The First Assembly of the County Assembly of Isiolo (2013–2017) is part of a community of Assemblies of the 47counties established by the Constitution of Kenya as part of the devolved system of government .Our devolution is based on the supremacy of the constitution, sovereignty of the people and the principle of public participation. The need for devolution was informed by the necessity to share power, to have effective checks and balances in governance and the decentralization of resources.
To actualize devolution, the Constitution of Kenya (2010) created two levels of government: National and County. The two levels of government work through a framework of co-operation and consultation. The functions of each level of government are set out in Schedule 4 of the Constitution of Kenya (2010).
In 2013, the National Parliament enacted several pieces of legislation establishing a legal framework for the effective functioning of county governments and to ensure that the governments are accountable to the people directly and through its representatives. These include the County Governments Act, the Intergovernmental Relations Act, the Urban Areas and Cities Act, the Transition to Devolved Governments Act, Division of Revenue Act, the County Allocation of Revenue Act, the Public Finance Management Act, the Transition County Allocation of Revenue Act, the County Governments Public Finance Management Transition Act among others. Other legislative proposals are pending awaiting deliberations between the two Houses of Parliament.
Article 185 of the Constitution of Kenya and the Public Finance Management Act provide the Assembly unique roles including debt management, budget making, declaration of entities as county government entities, intervention mechanisms for anon-performing county government, receiving and reviewing the regular reports, the implementation of county budgets, setting limits on the wage bill, appropriation of funds, establishment of Emergency funds, establishment of public funds, oversight on loans made by the County Treasury to the County Government, among many role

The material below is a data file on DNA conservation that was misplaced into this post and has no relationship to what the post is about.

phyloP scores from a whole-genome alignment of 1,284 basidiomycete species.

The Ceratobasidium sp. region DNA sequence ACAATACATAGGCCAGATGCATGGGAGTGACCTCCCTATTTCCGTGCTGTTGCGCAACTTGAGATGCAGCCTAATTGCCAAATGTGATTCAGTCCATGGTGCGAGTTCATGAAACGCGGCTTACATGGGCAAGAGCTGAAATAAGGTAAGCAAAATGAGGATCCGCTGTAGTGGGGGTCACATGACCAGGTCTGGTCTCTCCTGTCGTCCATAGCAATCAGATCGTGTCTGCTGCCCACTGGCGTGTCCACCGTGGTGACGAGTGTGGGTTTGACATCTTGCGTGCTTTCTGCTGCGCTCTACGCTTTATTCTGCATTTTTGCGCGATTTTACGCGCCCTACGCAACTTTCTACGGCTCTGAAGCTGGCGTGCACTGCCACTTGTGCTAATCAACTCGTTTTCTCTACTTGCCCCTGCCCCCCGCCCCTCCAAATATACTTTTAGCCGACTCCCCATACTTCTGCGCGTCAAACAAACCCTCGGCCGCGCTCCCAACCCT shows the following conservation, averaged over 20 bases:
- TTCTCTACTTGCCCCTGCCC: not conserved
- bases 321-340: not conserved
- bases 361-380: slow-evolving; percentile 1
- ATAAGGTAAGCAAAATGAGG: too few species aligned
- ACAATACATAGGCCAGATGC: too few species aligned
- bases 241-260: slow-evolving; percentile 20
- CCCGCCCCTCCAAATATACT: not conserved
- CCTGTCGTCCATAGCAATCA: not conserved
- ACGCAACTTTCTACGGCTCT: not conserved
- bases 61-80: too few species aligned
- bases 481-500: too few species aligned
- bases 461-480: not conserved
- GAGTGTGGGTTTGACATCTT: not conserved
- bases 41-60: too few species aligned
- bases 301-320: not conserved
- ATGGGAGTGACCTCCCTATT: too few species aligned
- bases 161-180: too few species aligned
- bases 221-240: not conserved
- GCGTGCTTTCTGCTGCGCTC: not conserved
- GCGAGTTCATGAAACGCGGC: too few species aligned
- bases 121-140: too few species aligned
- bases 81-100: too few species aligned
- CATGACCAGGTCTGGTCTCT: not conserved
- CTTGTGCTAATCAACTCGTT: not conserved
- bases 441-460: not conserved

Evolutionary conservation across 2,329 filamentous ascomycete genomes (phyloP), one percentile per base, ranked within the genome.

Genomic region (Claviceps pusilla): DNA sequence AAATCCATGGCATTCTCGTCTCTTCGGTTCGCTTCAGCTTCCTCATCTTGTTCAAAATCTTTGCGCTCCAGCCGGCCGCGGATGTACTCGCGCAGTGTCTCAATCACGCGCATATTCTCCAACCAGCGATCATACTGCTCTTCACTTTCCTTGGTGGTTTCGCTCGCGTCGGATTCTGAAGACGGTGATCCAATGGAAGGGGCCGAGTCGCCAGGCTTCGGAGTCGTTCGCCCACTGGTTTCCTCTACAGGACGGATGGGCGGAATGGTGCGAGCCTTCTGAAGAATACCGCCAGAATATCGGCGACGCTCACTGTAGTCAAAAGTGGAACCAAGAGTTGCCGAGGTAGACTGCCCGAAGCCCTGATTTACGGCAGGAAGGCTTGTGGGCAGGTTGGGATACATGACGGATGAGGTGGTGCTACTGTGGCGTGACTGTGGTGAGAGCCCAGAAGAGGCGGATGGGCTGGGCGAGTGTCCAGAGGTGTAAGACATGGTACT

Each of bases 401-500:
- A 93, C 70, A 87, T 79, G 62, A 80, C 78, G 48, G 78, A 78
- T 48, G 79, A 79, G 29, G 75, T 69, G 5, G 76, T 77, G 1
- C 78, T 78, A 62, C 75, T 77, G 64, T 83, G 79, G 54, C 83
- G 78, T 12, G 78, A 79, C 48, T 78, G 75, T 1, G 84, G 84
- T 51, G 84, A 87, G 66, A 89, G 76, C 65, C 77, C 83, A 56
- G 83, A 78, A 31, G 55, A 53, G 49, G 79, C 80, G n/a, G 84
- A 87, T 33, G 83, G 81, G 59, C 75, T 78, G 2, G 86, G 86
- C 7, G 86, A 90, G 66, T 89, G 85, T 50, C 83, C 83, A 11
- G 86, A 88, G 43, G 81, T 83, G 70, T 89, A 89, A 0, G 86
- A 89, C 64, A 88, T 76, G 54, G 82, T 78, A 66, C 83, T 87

The County Governments Act 2012 also provides for the membership of the County Assembly, the role, powers, privileges and immunities of the Members of the Assembly and Assembly as a whole, the place of the Assembly party leadership, the role and place of the County Assembly Service Board and the Services of staff, procedure and committees of the Assembly, participation of the people including petitioning of the Assembly, official languages of the Assembly, quorum, voting, recall of Members, among many other issues.
Isiolo County is one of the counties in the lower eastern region of Kenya. It borders Marsabit County to the North, Samburu and Laikipia Counties to the West, Garissa County to the South East, Wajir County to the North East, Tana River and Kitui Counties to the south and Meru and Tharaka Nithi Counties to the south West. The county covers an area of approximately 25,700 km2.Figure 2belowindicates the position of the county on the map of Kenya
Figure 2: Position of Isiolo County on the Kenyan Map
1.2.2 Physical and topographic features
Most of the land in the county is flat low lying plain resulting from weathering and sedimentation. The plains rise gradually from an altitude of about 200M above sea level at Lorian swamp (Habaswein) in the northern part of the county to about 300M above sea level at Merti Plateau. There are six perennial rivers in the county namely; Ewaso Ngiro North, Isiolo, Kinna, Bisanadi, Likiundu and Liliaba rivers. Ewaso Ngiro North River has its catchments are air the Aberdare ranges and Mount Kenya. It also serves as a boundary mark between Isiolo North and Isiolo South constituencies .Isiolo River originates from Mount Kenya and drains in to Ewaso Ngiro River. Kinna and Bisanadi rivers are found in the Southern part of the county and drains in to the Tana River. Likiundu and Liliaba originate from Nyambene hills and drains into Ewaso Ngiro North River.